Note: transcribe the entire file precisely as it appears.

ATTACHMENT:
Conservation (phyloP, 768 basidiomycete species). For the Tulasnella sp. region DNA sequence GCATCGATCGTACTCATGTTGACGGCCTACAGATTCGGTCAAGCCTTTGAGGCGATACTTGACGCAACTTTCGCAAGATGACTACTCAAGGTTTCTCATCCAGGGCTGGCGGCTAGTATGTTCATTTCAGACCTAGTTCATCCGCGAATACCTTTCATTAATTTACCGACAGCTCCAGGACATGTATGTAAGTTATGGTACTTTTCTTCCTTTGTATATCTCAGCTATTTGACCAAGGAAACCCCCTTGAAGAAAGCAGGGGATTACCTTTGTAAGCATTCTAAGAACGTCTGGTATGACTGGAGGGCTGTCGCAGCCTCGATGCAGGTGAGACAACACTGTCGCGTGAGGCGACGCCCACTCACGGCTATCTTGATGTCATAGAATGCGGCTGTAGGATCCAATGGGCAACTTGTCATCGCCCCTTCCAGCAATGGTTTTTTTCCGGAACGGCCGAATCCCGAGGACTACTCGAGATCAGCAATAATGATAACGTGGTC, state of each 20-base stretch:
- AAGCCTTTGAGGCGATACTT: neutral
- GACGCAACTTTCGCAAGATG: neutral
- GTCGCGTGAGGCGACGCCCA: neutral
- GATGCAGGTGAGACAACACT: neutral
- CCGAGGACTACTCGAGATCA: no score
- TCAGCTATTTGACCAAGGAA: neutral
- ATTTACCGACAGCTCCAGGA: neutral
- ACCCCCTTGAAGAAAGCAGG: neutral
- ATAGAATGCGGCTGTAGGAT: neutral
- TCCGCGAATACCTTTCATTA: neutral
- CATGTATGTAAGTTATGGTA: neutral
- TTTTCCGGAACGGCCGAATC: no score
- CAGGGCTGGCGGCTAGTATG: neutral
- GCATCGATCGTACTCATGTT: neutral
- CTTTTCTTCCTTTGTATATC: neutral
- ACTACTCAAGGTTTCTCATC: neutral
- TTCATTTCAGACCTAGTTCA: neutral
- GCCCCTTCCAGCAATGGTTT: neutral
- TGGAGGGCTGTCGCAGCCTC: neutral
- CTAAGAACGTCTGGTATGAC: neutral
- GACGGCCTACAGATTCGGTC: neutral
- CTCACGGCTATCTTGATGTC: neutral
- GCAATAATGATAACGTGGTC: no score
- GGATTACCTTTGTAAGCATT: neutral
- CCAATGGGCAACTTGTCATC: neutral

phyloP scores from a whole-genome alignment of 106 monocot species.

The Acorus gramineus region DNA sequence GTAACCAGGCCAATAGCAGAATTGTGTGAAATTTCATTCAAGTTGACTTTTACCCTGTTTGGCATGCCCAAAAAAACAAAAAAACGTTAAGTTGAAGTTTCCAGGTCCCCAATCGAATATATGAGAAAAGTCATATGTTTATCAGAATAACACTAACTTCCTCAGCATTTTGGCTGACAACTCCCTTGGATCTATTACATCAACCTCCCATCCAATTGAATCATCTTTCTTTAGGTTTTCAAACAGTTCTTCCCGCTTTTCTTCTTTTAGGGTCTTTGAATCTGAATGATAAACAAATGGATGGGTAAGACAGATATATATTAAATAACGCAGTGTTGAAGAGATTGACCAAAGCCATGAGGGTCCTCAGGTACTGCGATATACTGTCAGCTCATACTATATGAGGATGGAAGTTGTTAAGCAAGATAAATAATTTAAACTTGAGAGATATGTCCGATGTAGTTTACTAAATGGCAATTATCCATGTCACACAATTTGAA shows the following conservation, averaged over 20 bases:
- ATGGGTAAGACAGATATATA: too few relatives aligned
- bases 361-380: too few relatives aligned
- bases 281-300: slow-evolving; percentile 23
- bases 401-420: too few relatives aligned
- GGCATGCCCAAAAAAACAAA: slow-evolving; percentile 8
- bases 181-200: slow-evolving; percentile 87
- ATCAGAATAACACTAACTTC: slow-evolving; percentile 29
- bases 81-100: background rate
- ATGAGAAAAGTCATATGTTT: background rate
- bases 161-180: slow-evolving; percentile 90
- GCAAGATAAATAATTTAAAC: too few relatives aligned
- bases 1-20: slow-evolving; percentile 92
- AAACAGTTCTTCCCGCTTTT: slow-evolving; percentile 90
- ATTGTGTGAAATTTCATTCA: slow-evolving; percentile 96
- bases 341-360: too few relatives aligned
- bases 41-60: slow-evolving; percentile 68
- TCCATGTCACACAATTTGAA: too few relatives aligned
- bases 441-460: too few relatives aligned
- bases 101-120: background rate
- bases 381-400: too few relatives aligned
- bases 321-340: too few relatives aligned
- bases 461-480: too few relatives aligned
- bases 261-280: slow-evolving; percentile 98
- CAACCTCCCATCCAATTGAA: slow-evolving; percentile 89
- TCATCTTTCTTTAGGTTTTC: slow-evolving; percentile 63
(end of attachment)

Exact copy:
Conservation (phyloP, 768 basidiomycete species). For the Tulasnella sp. region DNA sequence GCATCGATCGTACTCATGTTGACGGCCTACAGATTCGGTCAAGCCTTTGAGGCGATACTTGACGCAACTTTCGCAAGATGACTACTCAAGGTTTCTCATCCAGGGCTGGCGGCTAGTATGTTCATTTCAGACCTAGTTCATCCGCGAATACCTTTCATTAATTTACCGACAGCTCCAGGACATGTATGTAAGTTATGGTACTTTTCTTCCTTTGTATATCTCAGCTATTTGACCAAGGAAACCCCCTTGAAGAAAGCAGGGGATTACCTTTGTAAGCATTCTAAGAACGTCTGGTATGACTGGAGGGCTGTCGCAGCCTCGATGCAGGTGAGACAACACTGTCGCGTGAGGCGACGCCCACTCACGGCTATCTTGATGTCATAGAATGCGGCTGTAGGATCCAATGGGCAACTTGTCATCGCCCCTTCCAGCAATGGTTTTTTTCCGGAACGGCCGAATCCCGAGGACTACTCGAGATCAGCAATAATGATAACGTGGTC, state of each 20-base stretch:
- AAGCCTTTGAGGCGATACTT: neutral
- GACGCAACTTTCGCAAGATG: neutral
- GTCGCGTGAGGCGACGCCCA: neutral
- GATGCAGGTGAGACAACACT: neutral
- CCGAGGACTACTCGAGATCA: no score
- TCAGCTATTTGACCAAGGAA: neutral
- ATTTACCGACAGCTCCAGGA: neutral
- ACCCCCTTGAAGAAAGCAGG: neutral
- ATAGAATGCGGCTGTAGGAT: neutral
- TCCGCGAATACCTTTCATTA: neutral
- CATGTATGTAAGTTATGGTA: neutral
- TTTTCCGGAACGGCCGAATC: no score
- CAGGGCTGGCGGCTAGTATG: neutral
- GCATCGATCGTACTCATGTT: neutral
- CTTTTCTTCCTTTGTATATC: neutral
- ACTACTCAAGGTTTCTCATC: neutral
- TTCATTTCAGACCTAGTTCA: neutral
- GCCCCTTCCAGCAATGGTTT: neutral
- TGGAGGGCTGTCGCAGCCTC: neutral
- CTAAGAACGTCTGGTATGAC: neutral
- GACGGCCTACAGATTCGGTC: neutral
- CTCACGGCTATCTTGATGTC: neutral
- GCAATAATGATAACGTGGTC: no score
- GGATTACCTTTGTAAGCATT: neutral
- CCAATGGGCAACTTGTCATC: neutral

phyloP scores from a whole-genome alignment of 106 monocot species.

The Acorus gramineus region DNA sequence GTAACCAGGCCAATAGCAGAATTGTGTGAAATTTCATTCAAGTTGACTTTTACCCTGTTTGGCATGCCCAAAAAAACAAAAAAACGTTAAGTTGAAGTTTCCAGGTCCCCAATCGAATATATGAGAAAAGTCATATGTTTATCAGAATAACACTAACTTCCTCAGCATTTTGGCTGACAACTCCCTTGGATCTATTACATCAACCTCCCATCCAATTGAATCATCTTTCTTTAGGTTTTCAAACAGTTCTTCCCGCTTTTCTTCTTTTAGGGTCTTTGAATCTGAATGATAAACAAATGGATGGGTAAGACAGATATATATTAAATAACGCAGTGTTGAAGAGATTGACCAAAGCCATGAGGGTCCTCAGGTACTGCGATATACTGTCAGCTCATACTATATGAGGATGGAAGTTGTTAAGCAAGATAAATAATTTAAACTTGAGAGATATGTCCGATGTAGTTTACTAAATGGCAATTATCCATGTCACACAATTTGAA shows the following conservation, averaged over 20 bases:
- ATGGGTAAGACAGATATATA: too few relatives aligned
- bases 361-380: too few relatives aligned
- bases 281-300: slow-evolving; percentile 23
- bases 401-420: too few relatives aligned
- GGCATGCCCAAAAAAACAAA: slow-evolving; percentile 8
- bases 181-200: slow-evolving; percentile 87
- ATCAGAATAACACTAACTTC: slow-evolving; percentile 29
- bases 81-100: background rate
- ATGAGAAAAGTCATATGTTT: background rate
- bases 161-180: slow-evolving; percentile 90
- GCAAGATAAATAATTTAAAC: too few relatives aligned
- bases 1-20: slow-evolving; percentile 92
- AAACAGTTCTTCCCGCTTTT: slow-evolving; percentile 90
- ATTGTGTGAAATTTCATTCA: slow-evolving; percentile 96
- bases 341-360: too few relatives aligned
- bases 41-60: slow-evolving; percentile 68
- TCCATGTCACACAATTTGAA: too few relatives aligned
- bases 441-460: too few relatives aligned
- bases 101-120: background rate
- bases 381-400: too few relatives aligned
- bases 321-340: too few relatives aligned
- bases 461-480: too few relatives aligned
- bases 261-280: slow-evolving; percentile 98
- CAACCTCCCATCCAATTGAA: slow-evolving; percentile 89
- TCATCTTTCTTTAGGTTTTC: slow-evolving; percentile 63